Some of the symptoms a health professional will look for in the DSM-IV are aphasia, apraxia and agnosia. Aphasia is difficulty with language and loss of words. Apraxia is disturbance in motor skills, the inability to perform tasks that are understood the person would like to do. Agnosia is the inability to recognize people or objects. A physician will also review medical history, family history, and evaluate if current medications, other disorders or diseases or drug or alcohol abuse are causing symptoms consistent with Alzheimer’s.
There is no known cause for Alzheimer’s. It is believed to be a genetic disorder, but external factors such as lifestyle choices and environment are also considered as possible contributors. Onset of the disease is typically after age 60, but early-onset Alzheimer’s can have symptoms as early as age 30. Approximately 5% of all cases of Alzheimer’s are early-onset.
Higher risk factors include advanced age, a history of traumatic head injury, and the apolipoprotien E (apoE) gene. Some studies suggest that women are more likely to get Alzheimer’s than men, but research is inconclusive.
There is no known cure for Alzheimer’s. Treatment options are focused on improving the quality of life of the patient and slowing the progression of the disease. Medications such as antidepressants, anxiolytics (anti-anxiety drugs) and antipsychotics may be used to alleviate symptoms of depression, anxiety and hallucinations associated with the disease. Antipsychotics, however, are connected with an increased death rate in elderly patients with dementia.
Alternative and complementary treatments include non-medicinal therapies such as Vitamin E (which can interact with some medications), sensory therapies such as music and art classes to boost mood, alternative medicine such as diet, dietary supplements, and exercise, and hormone replacement therapy.
Patients with Alzheimer’s may experience behavior difficulties, including wandering off, becoming agitated and changes in temperament. Medications may be prescribed to help minimize some of these issues. The disorientation and confusion commonly experienced by patients may result in agitation. Tests may need to be conducted to identify any other possible causes of agitation.
Caring for Patients with Alzheimer’s (For Patients and Families)
Caregivers will need to organize their homes and schedules to ensure the safety of the patient. Part of this planning may include considering an assisted living facility or nursing home for full-time care.
Caregivers must make certain that they take care of themselves, as well. Caring for an ailing loved one can be particularly exhausting and stressful. Take appropriate measures to get enough rest, seek support from others, and get regular exercise and time away to get refreshed.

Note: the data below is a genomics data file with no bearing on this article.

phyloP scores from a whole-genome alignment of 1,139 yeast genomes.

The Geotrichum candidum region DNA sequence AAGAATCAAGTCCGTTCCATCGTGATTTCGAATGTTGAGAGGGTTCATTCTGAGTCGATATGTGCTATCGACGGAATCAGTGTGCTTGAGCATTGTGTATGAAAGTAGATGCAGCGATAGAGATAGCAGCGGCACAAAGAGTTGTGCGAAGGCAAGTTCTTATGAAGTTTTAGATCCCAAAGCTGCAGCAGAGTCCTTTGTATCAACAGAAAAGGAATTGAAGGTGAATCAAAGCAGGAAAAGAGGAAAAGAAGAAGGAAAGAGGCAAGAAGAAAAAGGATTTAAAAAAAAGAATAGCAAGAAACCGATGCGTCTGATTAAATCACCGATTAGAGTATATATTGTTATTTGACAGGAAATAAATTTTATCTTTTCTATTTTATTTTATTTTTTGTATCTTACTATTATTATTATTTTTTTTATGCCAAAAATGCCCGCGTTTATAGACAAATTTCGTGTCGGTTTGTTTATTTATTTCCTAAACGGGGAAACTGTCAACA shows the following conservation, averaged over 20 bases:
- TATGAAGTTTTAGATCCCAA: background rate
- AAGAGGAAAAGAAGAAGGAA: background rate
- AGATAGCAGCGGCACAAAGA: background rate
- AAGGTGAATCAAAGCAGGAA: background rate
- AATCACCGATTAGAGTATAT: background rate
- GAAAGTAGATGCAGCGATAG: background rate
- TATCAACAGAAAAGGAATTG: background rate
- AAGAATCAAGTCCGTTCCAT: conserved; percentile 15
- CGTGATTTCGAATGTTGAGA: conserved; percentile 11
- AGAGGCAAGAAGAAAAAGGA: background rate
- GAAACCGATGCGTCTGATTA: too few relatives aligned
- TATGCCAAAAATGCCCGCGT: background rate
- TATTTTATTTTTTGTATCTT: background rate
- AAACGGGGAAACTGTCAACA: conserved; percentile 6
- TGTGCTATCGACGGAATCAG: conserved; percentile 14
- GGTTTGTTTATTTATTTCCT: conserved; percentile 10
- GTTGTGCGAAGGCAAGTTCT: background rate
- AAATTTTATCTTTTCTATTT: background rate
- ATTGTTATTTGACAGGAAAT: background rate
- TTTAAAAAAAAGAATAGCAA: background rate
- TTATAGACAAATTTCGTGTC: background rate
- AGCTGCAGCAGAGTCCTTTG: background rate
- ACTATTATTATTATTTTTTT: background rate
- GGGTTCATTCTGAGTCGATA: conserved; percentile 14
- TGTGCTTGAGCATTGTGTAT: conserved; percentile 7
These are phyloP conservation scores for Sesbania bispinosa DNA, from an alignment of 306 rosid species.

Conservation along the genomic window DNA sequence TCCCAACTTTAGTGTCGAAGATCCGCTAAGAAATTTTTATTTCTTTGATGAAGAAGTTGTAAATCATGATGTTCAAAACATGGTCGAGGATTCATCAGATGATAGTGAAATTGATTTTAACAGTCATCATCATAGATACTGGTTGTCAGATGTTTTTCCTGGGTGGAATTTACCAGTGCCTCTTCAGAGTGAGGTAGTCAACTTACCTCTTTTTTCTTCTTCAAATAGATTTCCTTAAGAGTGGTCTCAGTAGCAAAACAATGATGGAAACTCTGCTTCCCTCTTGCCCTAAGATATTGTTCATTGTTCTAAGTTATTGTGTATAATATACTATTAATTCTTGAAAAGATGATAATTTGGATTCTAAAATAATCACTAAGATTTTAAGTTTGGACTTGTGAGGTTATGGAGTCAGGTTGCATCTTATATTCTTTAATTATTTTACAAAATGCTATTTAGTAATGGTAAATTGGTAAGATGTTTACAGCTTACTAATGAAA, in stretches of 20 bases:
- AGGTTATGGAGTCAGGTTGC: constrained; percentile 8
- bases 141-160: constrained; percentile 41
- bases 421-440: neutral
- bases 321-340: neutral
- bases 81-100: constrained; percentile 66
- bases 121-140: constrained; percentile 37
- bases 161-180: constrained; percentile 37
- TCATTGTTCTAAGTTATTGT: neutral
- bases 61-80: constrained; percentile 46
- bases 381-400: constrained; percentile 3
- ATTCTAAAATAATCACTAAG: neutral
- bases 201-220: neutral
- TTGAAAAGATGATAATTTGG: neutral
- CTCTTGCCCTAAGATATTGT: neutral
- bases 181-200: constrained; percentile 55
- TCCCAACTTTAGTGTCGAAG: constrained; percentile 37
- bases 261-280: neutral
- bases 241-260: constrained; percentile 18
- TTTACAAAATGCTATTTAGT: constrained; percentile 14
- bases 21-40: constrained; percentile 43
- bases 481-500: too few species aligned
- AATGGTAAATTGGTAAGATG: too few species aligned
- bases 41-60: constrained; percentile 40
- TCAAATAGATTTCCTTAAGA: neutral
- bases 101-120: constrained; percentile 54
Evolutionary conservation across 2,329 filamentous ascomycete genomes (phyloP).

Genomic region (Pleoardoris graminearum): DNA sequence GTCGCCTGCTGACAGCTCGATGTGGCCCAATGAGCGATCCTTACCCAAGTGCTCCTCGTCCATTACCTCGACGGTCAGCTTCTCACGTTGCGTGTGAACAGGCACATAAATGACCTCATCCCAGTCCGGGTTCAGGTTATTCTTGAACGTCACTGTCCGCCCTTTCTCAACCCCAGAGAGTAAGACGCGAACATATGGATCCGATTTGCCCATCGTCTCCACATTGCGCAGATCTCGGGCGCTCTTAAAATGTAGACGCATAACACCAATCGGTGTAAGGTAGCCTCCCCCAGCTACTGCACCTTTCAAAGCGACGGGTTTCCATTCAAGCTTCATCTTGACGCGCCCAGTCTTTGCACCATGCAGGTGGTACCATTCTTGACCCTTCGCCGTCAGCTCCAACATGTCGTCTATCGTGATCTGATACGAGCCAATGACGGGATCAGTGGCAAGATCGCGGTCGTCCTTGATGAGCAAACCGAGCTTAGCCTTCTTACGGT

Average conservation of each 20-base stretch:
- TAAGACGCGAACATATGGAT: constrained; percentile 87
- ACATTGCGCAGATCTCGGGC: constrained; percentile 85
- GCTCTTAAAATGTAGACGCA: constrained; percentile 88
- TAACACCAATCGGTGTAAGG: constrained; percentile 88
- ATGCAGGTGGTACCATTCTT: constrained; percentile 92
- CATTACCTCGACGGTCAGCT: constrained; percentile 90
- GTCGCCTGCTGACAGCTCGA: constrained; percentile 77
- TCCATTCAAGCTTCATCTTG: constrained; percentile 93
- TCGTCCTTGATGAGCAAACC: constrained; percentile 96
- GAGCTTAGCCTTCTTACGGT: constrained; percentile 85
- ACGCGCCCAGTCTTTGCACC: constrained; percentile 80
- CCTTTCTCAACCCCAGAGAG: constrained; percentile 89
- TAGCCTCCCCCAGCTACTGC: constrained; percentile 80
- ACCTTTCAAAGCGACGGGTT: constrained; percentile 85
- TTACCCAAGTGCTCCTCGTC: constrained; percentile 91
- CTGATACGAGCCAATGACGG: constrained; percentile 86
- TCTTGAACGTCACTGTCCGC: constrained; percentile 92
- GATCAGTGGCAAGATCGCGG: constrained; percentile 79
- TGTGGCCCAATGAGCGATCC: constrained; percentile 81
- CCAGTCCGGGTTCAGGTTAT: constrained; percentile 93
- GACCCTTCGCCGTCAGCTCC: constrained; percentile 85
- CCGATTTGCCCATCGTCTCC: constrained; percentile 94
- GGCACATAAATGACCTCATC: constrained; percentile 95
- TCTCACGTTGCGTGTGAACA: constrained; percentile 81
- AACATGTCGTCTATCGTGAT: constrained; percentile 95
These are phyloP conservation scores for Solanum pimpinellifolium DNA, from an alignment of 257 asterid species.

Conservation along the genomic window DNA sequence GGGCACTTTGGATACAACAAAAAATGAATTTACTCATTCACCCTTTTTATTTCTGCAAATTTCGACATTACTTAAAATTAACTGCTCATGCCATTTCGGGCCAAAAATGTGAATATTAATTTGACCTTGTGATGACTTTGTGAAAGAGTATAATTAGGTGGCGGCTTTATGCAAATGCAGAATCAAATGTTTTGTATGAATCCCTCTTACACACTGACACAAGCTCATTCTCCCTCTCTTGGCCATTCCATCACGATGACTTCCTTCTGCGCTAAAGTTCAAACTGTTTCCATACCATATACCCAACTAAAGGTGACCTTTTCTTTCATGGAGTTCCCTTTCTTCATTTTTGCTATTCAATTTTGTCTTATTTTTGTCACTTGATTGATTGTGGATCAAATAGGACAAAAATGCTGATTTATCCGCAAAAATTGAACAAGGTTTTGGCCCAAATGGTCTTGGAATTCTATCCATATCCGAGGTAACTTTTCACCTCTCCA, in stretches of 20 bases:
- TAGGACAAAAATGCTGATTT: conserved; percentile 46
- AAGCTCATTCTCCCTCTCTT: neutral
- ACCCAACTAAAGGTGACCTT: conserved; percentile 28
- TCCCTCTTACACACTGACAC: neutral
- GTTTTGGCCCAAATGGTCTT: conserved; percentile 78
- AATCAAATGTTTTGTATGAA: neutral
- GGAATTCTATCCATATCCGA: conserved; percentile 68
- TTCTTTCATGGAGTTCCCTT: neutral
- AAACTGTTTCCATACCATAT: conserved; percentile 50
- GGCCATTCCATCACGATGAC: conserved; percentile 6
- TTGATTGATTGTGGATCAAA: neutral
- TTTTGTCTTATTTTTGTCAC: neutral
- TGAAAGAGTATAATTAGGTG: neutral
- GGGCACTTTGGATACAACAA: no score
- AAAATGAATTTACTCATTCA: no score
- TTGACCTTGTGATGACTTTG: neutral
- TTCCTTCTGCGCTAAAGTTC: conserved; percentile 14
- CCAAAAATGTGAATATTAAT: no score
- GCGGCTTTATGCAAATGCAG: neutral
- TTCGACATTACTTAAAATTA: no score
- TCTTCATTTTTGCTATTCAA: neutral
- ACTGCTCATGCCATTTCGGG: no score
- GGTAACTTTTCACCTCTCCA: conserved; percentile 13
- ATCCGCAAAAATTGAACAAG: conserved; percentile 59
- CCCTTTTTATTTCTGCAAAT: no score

Organizations such as American Health Assistance Foundation, Johns Hopkins Alzheimer’s Disease Research Center, and the Alzheimer’s Association are committed to conducting research to slow the progression of Alzheimer’s and find a cure. Free online courses are available to learn more about the disease for non-professionals.
Medications have been developed to improve symptoms of Alzheimer’s, but no medications currently treat underlying issues. Therapies currently being researched are the blockage of amyloid plaques by inhibiting the growth of the protein compound, inhibiting the tangling of the tau protein and anti-inflammatory treatment.
Scientists are researching the possible link between Alzheimer’s and the way insulin is processed in the body. Scientists are also working to find ways to identify Alzheimer’s through brain imaging and biomarkers so that the disease may be diagnosed sooner, providing more options for treatment and the prevention of progression.
More Information and Publications
- Psychology Today provides information about Alzheimer’s, including symptoms, causes and treatment option. Related articles from a psychological perspective, a search option for finding a psychologist in your area and other the latest news is available.
- The Journal of Alzheimer’s Disease is a multi-disciplinary journal dedicated to research and information associated with Alzheimer’s. Reports on research, book reviews, reader letters are the types of material in this journal.
- The article from Science Daily Vitamin D, Curcumin May Clear Amyloid Plaques discusses research from University of California Los Angeles (UCLA) that shows some vitamin D and curcumin (from turmeric) may break up amyloid plaques.
- Alzheimer’s Research & Prevention Foundation (ARPF) is dedicated to the research, prevention and treatment of Alzheimer’s through holistic medicine. Ground-breaking information has been published in medical journals.